« Hartke GT60 Piggyback »Publié le 12/11/08 à 15:00
Amplifier: the GT60 Piggyback is a head with a cabinet, but smaller than usual. Features: two channels, one of which uses a tube. Channel 1 has crunch, volume, treble and bass. Channel 2 has gain, volume, bass, mid, treble. There is a reverb that works equally for both channels. There are output jacks for speaker and for headphones(!). There are input jacks for effects as well as for a CD Player sound(!).
Sound: very versatile, but isn't so natural as a JCM900. Channel 1 may be a bit 'clinical', without warmth, but the distortion sounds closer to 'natural' than the one on Channel 2. Channel 2 sounds closer to 'natural' when clean, but the distortion has an artificial impression to me. Still, Channel 2 is warmer for a slight overdrive. The fundamental tone reminds me of the 80's pop/rock as Huey Lewis. Still, I could get a trebly distortion resembling NIN, a fuzz sound (bassy, though) revealing some Down By Law, a subtle overdrive that showed a hint of Pink Floyd, a classic overdrive that resembled Rolling Stones and maybe the Beatles and a very clean sound as well. I find it terrible for vintage stuff, though. I think it can do a good job for general pop playing or any style that doesn't worry about a natural sound and/or sound refinement.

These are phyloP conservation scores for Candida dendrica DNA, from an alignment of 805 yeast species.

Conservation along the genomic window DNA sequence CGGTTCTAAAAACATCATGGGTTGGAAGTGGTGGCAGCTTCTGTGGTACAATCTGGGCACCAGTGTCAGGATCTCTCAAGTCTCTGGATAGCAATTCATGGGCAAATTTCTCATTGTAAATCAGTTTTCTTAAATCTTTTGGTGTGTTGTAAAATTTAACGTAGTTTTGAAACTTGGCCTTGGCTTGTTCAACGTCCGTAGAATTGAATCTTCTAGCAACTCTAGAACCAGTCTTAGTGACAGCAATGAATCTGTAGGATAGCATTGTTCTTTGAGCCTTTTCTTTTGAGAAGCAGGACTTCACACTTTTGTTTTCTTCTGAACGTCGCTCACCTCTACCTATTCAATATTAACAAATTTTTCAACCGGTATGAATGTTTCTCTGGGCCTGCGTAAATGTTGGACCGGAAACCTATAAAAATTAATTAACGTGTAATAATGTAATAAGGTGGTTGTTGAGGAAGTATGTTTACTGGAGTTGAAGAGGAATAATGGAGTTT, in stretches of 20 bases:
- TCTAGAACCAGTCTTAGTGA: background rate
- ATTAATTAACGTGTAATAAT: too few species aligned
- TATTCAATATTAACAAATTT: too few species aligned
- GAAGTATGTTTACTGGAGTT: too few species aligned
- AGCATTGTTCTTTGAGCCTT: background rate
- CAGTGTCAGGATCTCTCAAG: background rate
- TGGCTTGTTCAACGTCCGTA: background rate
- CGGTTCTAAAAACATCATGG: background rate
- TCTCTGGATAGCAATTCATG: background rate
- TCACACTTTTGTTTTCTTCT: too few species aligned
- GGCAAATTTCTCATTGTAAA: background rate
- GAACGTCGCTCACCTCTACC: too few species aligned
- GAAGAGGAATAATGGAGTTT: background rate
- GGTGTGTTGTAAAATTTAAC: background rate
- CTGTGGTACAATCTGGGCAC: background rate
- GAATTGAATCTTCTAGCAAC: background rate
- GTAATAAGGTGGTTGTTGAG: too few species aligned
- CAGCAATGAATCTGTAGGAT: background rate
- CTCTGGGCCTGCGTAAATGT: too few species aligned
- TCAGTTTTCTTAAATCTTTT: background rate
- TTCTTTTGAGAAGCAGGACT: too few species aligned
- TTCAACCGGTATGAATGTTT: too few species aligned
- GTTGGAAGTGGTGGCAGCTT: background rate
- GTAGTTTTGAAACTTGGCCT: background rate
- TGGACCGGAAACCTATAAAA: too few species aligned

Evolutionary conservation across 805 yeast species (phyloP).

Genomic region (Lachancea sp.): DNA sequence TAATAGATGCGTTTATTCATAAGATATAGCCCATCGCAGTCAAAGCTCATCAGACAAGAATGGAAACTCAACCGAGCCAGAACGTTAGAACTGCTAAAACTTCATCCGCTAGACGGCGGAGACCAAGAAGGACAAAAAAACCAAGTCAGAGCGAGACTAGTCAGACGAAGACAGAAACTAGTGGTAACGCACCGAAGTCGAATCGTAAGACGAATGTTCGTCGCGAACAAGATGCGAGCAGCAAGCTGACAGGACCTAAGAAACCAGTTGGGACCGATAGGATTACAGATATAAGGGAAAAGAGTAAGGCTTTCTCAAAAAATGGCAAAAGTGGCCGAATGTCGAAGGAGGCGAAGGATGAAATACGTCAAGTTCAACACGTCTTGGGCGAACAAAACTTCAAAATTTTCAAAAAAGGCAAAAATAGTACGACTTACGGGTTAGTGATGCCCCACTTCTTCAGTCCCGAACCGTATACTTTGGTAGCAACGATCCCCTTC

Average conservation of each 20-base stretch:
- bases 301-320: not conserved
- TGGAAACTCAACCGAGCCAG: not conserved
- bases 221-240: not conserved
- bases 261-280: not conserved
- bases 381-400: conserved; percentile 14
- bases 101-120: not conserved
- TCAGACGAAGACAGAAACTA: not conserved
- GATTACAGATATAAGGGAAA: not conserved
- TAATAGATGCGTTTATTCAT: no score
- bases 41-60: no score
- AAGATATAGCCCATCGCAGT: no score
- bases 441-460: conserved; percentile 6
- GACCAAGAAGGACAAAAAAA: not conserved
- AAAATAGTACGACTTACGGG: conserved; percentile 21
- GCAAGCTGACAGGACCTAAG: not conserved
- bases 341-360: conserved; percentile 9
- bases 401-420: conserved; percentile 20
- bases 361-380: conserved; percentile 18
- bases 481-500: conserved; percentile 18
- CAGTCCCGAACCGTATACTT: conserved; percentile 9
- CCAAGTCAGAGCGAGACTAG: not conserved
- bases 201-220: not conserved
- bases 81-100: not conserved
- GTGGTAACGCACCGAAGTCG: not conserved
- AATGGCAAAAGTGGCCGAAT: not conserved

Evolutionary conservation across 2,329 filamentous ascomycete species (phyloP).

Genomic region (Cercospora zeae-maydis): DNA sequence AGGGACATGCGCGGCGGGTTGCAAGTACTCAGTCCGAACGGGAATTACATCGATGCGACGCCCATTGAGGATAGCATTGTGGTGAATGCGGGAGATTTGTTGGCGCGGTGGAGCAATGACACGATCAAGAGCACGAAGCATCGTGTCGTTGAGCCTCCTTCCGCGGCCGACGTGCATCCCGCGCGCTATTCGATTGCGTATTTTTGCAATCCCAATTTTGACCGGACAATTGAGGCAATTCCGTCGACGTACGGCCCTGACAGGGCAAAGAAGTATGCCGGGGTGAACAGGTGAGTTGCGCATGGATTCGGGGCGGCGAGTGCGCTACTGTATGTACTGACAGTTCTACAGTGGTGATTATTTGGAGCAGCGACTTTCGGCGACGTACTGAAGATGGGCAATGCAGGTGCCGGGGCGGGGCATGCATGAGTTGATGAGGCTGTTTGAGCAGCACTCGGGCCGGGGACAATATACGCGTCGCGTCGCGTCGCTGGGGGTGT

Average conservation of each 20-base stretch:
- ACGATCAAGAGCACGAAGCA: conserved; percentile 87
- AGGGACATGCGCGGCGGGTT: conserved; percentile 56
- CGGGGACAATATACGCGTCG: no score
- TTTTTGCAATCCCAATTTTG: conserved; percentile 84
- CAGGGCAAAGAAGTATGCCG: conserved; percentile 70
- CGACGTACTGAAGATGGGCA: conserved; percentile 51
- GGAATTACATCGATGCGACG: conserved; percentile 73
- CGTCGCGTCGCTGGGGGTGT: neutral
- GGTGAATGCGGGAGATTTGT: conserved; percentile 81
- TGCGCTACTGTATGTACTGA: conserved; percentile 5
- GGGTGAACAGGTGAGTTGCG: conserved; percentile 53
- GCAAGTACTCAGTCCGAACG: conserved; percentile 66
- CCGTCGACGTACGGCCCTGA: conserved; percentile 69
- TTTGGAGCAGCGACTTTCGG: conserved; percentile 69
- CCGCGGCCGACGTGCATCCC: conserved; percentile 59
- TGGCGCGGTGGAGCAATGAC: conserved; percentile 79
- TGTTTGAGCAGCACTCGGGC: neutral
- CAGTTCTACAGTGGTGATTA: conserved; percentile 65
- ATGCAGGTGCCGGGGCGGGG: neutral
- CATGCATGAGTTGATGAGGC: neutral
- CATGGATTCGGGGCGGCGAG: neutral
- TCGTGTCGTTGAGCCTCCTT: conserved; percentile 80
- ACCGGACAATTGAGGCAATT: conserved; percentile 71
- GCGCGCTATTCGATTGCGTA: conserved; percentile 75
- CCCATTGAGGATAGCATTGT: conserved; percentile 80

Response to Pedals/Guitar/Pickups: a trebly pickup will sound trebly, a bassy guitar will sound bassy, a mid-range pedal will sound mid-range and so on. The Piggyback doesn't mask much the sound of the pedals (SansAmp Classic, Boss CS-3, OD-2 and GE-7) and pickups (DiMarzio Air Zone, Fender Tex Mex and Fender MIM Standard) I tried.
Construction: despite the tube presence, this amp doesn't look fragile and shall do great as a working horse, rehearsal amp and live equipment. This amp still needs the usual maintenance as any other.
Rating: I'll give it 3 stars for it's steady, versatile, but doesn't provide a refined sound.
PS: I don't use the reverb because it generates a annoying humming. I think my unit in particular has a problem.
This review was originally published on http://www.musicgearreview.com